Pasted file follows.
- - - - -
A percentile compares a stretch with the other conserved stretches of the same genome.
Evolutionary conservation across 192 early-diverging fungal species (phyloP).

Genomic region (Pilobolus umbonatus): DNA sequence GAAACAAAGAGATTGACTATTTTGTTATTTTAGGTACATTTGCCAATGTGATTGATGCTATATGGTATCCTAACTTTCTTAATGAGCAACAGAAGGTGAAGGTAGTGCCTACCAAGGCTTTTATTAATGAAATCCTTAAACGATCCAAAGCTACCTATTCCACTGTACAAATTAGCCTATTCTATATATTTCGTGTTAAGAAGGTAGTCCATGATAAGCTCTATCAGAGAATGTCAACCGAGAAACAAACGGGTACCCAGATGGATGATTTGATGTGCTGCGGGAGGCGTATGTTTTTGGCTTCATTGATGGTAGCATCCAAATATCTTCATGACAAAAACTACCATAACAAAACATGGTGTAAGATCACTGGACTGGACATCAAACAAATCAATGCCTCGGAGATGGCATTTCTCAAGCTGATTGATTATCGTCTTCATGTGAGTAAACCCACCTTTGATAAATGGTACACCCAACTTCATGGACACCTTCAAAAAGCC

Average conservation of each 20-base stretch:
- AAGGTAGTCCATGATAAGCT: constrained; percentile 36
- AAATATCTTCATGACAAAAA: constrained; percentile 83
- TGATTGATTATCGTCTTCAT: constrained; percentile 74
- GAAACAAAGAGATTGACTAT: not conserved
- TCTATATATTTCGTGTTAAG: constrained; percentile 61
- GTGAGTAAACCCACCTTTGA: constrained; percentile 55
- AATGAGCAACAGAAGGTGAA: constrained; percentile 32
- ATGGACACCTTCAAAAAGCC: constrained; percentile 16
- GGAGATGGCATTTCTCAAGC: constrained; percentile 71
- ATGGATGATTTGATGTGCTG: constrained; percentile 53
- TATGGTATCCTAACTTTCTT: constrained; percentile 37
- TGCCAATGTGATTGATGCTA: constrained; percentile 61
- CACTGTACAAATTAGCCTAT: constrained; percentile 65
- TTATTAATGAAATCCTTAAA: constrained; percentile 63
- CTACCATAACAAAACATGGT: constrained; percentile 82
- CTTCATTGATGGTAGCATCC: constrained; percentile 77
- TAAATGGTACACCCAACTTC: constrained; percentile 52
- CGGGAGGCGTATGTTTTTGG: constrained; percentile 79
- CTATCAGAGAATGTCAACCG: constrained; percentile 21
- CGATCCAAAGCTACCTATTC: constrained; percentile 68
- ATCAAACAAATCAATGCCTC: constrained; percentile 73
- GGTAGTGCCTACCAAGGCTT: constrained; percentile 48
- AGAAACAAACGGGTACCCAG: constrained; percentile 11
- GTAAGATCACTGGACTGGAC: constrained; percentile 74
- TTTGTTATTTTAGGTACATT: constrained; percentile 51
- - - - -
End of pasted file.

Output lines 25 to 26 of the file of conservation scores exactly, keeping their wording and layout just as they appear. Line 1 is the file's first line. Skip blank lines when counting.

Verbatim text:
- ATCAAACAAATCAATGCCTC: constrained; percentile 73
- GGTAGTGCCTACCAAGGCTT: constrained; percentile 48